Posts tagged with "US Bureau of Labor Statistics"

Women thrive without children or a spouse, says happiness expert

June 3, 2019

We may have suspected it already, but now the science backs it up: Unmarried and childless women are the happiest subgroup in the population, based on the latest evidence. And they are more likely to live longer than their married and child-rearing peers, according to a leading “happiness expert.”

But that’s only true for women; men benefit from a successful marriage and family.

Speaking at the Hay Festival of Literature & Arts in Hay-on Wye in Wales on Saturday, May 25, Paul Dolan, a professor of Behavioural Science at the London School of Economics, said that the latest evidence shows that traditional measures of social success—in particular, marriage and child-raising—do not correlate with happiness, The Guardian reports.

“We do have some good longitudinal data following the same people over time, but I am going to do a massive disservice to that science and just say: If you’re a man, you should probably get married; if you’re a woman, don’t bother.”

Men benefited from marriage because they “calmed down”, he said. “You take [fewer] risks, you earn more money at work, and you live a little longer. She, on the other hand, has to put up with that, and dies sooner than if she never married. The healthiest and happiest population subgroup are women who never married or had children,” he said.

Dolan’s latest book, Happy Ever After, cites evidence from the American Time Use Survey (ATUS), conducted by the U.S. Bureau of Labor Statistics, which compared levels of pleasure and misery in unmarried, married, divorced, separated, and widowed individuals.

Despite the benefits of a single, childless lifestyle for women, Dolan said that the existing narrative that marriage and children were signs of success meant that the stigma could lead some single women to feel unhappy.

“You see a single woman of 40, who has never had children: ‘Bless, that’s a shame, isn’t it? Maybe one day you’ll meet the right guy and that’ll change.’ No, maybe she’ll meet the wrong guy and that’ll change. Maybe she’ll meet a guy who makes her less happy and healthy, and die sooner.”

Research contact: @guardian

The West is best for sleep

January 3, 2018

Do you want to catch a few Zs? Go West, young man (or young woman). The five cities nationwide rated tops for a good night’s sleep all are west of the Mississippi (in order from number-one down): Colorado Springs, Colorado; Sioux Falls, South Dakota; Boise, Idaho; Portland, Oregon; and Lincoln Nebraska.

That’s according to research results released in December by Tuck—a community for “advancing better sleep.”

The five worst are all on the East Coast: Detroit, Michigan; Newark, New Jersey, Birmingham, Alabama; Cleveland, Ohio; and Philadelphia, Pennsylvania. And the all-time winner is—you guessed it—the “city that never sleeps”: New York, New York.

According to Tuck, a variety of factors impact how well we sleep, from our personal health and happiness, to environmental factors such air and noise pollution.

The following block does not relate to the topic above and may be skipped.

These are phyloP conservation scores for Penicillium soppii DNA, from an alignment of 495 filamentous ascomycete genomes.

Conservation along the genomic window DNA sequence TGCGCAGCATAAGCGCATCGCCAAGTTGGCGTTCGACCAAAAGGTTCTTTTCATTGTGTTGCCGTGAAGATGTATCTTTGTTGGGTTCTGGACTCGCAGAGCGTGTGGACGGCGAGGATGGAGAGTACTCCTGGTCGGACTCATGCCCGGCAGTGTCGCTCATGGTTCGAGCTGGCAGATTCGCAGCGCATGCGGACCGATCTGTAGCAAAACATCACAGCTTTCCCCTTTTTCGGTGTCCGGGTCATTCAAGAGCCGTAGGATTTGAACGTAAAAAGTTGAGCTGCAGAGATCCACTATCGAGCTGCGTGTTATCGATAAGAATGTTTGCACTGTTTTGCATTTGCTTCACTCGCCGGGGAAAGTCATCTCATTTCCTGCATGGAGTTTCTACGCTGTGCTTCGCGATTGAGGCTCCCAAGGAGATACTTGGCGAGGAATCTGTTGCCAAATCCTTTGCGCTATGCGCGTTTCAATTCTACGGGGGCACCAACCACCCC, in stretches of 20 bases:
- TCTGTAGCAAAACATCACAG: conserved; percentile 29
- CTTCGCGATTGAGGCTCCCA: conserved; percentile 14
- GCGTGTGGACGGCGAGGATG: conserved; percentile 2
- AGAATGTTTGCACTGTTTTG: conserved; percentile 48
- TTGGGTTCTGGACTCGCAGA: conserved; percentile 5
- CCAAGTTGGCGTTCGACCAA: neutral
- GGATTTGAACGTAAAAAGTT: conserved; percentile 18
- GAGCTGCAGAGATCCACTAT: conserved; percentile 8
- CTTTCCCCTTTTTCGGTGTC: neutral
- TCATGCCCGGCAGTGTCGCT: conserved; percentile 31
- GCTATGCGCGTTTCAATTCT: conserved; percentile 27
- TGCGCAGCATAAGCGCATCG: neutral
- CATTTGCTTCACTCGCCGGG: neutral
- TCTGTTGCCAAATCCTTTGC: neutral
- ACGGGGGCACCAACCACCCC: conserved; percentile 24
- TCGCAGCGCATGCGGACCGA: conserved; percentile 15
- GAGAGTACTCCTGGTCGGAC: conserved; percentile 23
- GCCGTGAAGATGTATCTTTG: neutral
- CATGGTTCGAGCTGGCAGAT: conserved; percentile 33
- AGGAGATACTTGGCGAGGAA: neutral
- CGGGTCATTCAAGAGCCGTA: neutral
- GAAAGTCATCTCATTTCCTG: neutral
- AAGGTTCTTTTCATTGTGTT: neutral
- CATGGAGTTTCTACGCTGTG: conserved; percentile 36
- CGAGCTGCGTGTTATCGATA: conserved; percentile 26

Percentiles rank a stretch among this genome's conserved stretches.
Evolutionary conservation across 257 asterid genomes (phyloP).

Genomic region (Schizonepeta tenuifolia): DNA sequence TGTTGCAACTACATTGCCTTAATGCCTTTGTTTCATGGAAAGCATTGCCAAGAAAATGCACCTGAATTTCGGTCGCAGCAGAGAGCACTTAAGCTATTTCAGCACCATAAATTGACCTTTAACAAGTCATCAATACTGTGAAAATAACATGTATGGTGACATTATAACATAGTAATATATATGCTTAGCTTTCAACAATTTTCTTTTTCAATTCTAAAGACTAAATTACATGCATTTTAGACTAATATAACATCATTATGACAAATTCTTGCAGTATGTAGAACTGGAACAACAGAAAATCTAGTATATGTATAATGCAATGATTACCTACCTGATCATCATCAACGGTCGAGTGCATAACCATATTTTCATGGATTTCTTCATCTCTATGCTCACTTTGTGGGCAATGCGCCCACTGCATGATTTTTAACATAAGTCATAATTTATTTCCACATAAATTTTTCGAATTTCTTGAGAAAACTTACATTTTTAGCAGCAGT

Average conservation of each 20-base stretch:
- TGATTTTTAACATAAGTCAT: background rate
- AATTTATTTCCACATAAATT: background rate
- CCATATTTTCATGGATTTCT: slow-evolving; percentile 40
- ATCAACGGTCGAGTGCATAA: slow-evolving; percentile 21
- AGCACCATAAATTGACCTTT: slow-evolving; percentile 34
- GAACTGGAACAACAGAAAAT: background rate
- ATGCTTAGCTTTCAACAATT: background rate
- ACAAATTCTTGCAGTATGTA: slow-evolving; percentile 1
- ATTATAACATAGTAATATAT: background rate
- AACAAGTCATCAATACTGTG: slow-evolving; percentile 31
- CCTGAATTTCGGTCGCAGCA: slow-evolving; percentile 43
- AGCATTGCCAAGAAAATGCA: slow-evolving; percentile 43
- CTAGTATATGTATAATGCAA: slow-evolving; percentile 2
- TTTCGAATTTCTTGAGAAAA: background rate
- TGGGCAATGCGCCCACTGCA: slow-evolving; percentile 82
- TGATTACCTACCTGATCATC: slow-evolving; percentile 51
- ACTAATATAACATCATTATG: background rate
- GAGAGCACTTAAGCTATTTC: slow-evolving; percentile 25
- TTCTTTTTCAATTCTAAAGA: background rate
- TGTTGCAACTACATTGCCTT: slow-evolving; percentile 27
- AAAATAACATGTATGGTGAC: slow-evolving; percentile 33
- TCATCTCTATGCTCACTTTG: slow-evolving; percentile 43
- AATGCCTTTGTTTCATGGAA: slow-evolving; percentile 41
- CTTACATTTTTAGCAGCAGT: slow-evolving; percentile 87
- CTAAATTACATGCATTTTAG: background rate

To determine the best and worst cities for sleep in the United States, Tuck looked at how cities rank on different factors related to sleep, including:

  • Sleep deprivation: Using 2014 survey data, the Centers for Disease Control (CDC) found that 35.2% of Americans don’t get sufficient sleep on a regular basis. Hawaii reported the lowest levels of adequate sleep (at 56%), while South Dakota got the most sleep (at 72%). People living in the southeastern part of the United States and Appalachia reported the lowest amounts of sleep,
  • Obesity rates: More than one-third of American adults are obese, according to the CDC—a risk factor for higher rates of heart disease, diabetes, and sleep disorders such as sleep apnea and snoring, which interfere with sleep.
  • Unemployment rate: The researchers referenced the U.S. Bureau of Labor Statistics state unemployment numbers for June 2017, when the the national unemployment rate was 4.4%. Depression is linked to unemployment—and can result in both insomnia and disturbed sleep. The opposite also is true: Workaholics tend to suffer from sleep disorders.
  • Commute time: The average American spends 25.5 minutes each way commuting to work. How does your commute time impact your sleep? Workers with shorter commute times tend to be more productive and report more job satisfaction. Happier people fall asleep more easily. Tuck relied on a study by real estate website Trulia, which determined the average commute times for 50 major metropolitan areas.
  • Air quality: Allergies and asthma are risk factors for obstructive sleep apnea. In addition, air pollution makes it tougher to exercise outside—and lack of exercise can interfere with sleep. Each year, the American Lung Association’s State of the Air Report lists the 25 cleanest and the 25 most polluted cities, based on levels of ozone; as well as short-term particle, and year-round particle, pollution.
  •  Light pollution: Light pollution interferes with your body’s circadian rhythms; confusing your brain about when it’s time to release hormones like melatonin, which induce sleep. Over 99% of Americans live under light-polluted skies—especially in the large cities along the Eastern seaboard.
  • Ongoing construction: Finally, many American cities are in a period of growth right now. While this bodes well for the economy, it’s not so great for sleep.

 Research contact: @keithcushner